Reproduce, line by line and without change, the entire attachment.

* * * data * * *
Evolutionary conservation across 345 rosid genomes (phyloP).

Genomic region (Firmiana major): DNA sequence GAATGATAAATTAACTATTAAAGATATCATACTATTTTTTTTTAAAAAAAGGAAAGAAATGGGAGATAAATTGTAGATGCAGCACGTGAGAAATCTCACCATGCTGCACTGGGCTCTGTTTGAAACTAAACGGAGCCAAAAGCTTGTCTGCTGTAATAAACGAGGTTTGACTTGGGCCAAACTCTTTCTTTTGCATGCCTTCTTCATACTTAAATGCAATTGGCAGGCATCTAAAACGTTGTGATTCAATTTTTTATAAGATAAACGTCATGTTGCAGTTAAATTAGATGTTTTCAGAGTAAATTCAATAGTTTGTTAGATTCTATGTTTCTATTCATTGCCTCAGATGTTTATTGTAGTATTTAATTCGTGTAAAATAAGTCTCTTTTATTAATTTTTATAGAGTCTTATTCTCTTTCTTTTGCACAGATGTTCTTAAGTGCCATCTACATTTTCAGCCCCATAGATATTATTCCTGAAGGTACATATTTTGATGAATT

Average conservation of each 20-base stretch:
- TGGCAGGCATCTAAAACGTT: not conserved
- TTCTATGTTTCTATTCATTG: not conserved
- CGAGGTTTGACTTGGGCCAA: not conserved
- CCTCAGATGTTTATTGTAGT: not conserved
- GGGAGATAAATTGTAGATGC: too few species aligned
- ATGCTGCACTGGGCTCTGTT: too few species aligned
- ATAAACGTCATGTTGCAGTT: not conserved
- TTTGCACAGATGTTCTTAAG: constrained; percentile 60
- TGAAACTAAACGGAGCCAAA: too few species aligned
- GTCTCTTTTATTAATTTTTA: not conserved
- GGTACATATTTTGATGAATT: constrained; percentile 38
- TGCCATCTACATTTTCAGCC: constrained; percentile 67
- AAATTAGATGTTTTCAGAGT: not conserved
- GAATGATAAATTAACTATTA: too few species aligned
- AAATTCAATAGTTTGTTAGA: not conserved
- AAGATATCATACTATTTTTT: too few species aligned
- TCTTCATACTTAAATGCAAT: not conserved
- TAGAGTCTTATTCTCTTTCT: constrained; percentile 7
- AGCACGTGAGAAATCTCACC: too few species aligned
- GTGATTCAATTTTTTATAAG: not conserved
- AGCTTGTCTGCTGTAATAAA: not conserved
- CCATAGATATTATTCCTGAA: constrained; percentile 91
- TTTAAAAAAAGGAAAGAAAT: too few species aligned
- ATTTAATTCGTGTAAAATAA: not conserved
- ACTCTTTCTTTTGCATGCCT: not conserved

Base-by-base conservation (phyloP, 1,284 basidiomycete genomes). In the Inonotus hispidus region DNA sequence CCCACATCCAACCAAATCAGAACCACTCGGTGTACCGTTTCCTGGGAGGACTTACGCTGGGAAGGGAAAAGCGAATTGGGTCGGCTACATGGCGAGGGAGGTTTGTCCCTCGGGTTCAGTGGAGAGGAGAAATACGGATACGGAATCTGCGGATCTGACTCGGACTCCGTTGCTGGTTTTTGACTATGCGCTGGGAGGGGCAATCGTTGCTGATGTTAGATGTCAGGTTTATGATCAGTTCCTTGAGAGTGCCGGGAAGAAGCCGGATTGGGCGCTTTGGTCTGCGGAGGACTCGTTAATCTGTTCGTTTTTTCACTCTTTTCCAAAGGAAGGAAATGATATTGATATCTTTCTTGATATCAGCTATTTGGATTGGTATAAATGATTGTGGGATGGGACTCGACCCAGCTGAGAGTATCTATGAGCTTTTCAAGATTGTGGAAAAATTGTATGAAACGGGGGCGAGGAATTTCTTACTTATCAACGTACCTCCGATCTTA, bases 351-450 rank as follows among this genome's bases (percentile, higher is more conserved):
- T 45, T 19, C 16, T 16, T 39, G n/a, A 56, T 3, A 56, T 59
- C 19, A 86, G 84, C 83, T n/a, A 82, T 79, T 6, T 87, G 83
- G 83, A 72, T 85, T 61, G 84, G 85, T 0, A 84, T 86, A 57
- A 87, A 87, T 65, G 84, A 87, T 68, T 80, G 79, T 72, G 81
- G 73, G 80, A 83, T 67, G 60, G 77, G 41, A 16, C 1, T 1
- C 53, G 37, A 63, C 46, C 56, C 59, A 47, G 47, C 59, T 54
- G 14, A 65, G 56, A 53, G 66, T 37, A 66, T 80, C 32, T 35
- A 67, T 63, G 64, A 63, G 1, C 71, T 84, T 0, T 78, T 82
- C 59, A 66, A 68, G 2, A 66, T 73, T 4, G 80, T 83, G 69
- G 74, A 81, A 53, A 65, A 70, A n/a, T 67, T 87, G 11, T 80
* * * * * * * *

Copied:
Evolutionary conservation across 345 rosid genomes (phyloP).

Genomic region (Firmiana major): DNA sequence GAATGATAAATTAACTATTAAAGATATCATACTATTTTTTTTTAAAAAAAGGAAAGAAATGGGAGATAAATTGTAGATGCAGCACGTGAGAAATCTCACCATGCTGCACTGGGCTCTGTTTGAAACTAAACGGAGCCAAAAGCTTGTCTGCTGTAATAAACGAGGTTTGACTTGGGCCAAACTCTTTCTTTTGCATGCCTTCTTCATACTTAAATGCAATTGGCAGGCATCTAAAACGTTGTGATTCAATTTTTTATAAGATAAACGTCATGTTGCAGTTAAATTAGATGTTTTCAGAGTAAATTCAATAGTTTGTTAGATTCTATGTTTCTATTCATTGCCTCAGATGTTTATTGTAGTATTTAATTCGTGTAAAATAAGTCTCTTTTATTAATTTTTATAGAGTCTTATTCTCTTTCTTTTGCACAGATGTTCTTAAGTGCCATCTACATTTTCAGCCCCATAGATATTATTCCTGAAGGTACATATTTTGATGAATT

Average conservation of each 20-base stretch:
- TGGCAGGCATCTAAAACGTT: not conserved
- TTCTATGTTTCTATTCATTG: not conserved
- CGAGGTTTGACTTGGGCCAA: not conserved
- CCTCAGATGTTTATTGTAGT: not conserved
- GGGAGATAAATTGTAGATGC: too few species aligned
- ATGCTGCACTGGGCTCTGTT: too few species aligned
- ATAAACGTCATGTTGCAGTT: not conserved
- TTTGCACAGATGTTCTTAAG: constrained; percentile 60
- TGAAACTAAACGGAGCCAAA: too few species aligned
- GTCTCTTTTATTAATTTTTA: not conserved
- GGTACATATTTTGATGAATT: constrained; percentile 38
- TGCCATCTACATTTTCAGCC: constrained; percentile 67
- AAATTAGATGTTTTCAGAGT: not conserved
- GAATGATAAATTAACTATTA: too few species aligned
- AAATTCAATAGTTTGTTAGA: not conserved
- AAGATATCATACTATTTTTT: too few species aligned
- TCTTCATACTTAAATGCAAT: not conserved
- TAGAGTCTTATTCTCTTTCT: constrained; percentile 7
- AGCACGTGAGAAATCTCACC: too few species aligned
- GTGATTCAATTTTTTATAAG: not conserved
- AGCTTGTCTGCTGTAATAAA: not conserved
- CCATAGATATTATTCCTGAA: constrained; percentile 91
- TTTAAAAAAAGGAAAGAAAT: too few species aligned
- ATTTAATTCGTGTAAAATAA: not conserved
- ACTCTTTCTTTTGCATGCCT: not conserved

Base-by-base conservation (phyloP, 1,284 basidiomycete genomes). In the Inonotus hispidus region DNA sequence CCCACATCCAACCAAATCAGAACCACTCGGTGTACCGTTTCCTGGGAGGACTTACGCTGGGAAGGGAAAAGCGAATTGGGTCGGCTACATGGCGAGGGAGGTTTGTCCCTCGGGTTCAGTGGAGAGGAGAAATACGGATACGGAATCTGCGGATCTGACTCGGACTCCGTTGCTGGTTTTTGACTATGCGCTGGGAGGGGCAATCGTTGCTGATGTTAGATGTCAGGTTTATGATCAGTTCCTTGAGAGTGCCGGGAAGAAGCCGGATTGGGCGCTTTGGTCTGCGGAGGACTCGTTAATCTGTTCGTTTTTTCACTCTTTTCCAAAGGAAGGAAATGATATTGATATCTTTCTTGATATCAGCTATTTGGATTGGTATAAATGATTGTGGGATGGGACTCGACCCAGCTGAGAGTATCTATGAGCTTTTCAAGATTGTGGAAAAATTGTATGAAACGGGGGCGAGGAATTTCTTACTTATCAACGTACCTCCGATCTTA, bases 351-450 rank as follows among this genome's bases (percentile, higher is more conserved):
- T 45, T 19, C 16, T 16, T 39, G n/a, A 56, T 3, A 56, T 59
- C 19, A 86, G 84, C 83, T n/a, A 82, T 79, T 6, T 87, G 83
- G 83, A 72, T 85, T 61, G 84, G 85, T 0, A 84, T 86, A 57
- A 87, A 87, T 65, G 84, A 87, T 68, T 80, G 79, T 72, G 81
- G 73, G 80, A 83, T 67, G 60, G 77, G 41, A 16, C 1, T 1
- C 53, G 37, A 63, C 46, C 56, C 59, A 47, G 47, C 59, T 54
- G 14, A 65, G 56, A 53, G 66, T 37, A 66, T 80, C 32, T 35
- A 67, T 63, G 64, A 63, G 1, C 71, T 84, T 0, T 78, T 82
- C 59, A 66, A 68, G 2, A 66, T 73, T 4, G 80, T 83, G 69
- G 74, A 81, A 53, A 65, A 70, A n/a, T 67, T 87, G 11, T 80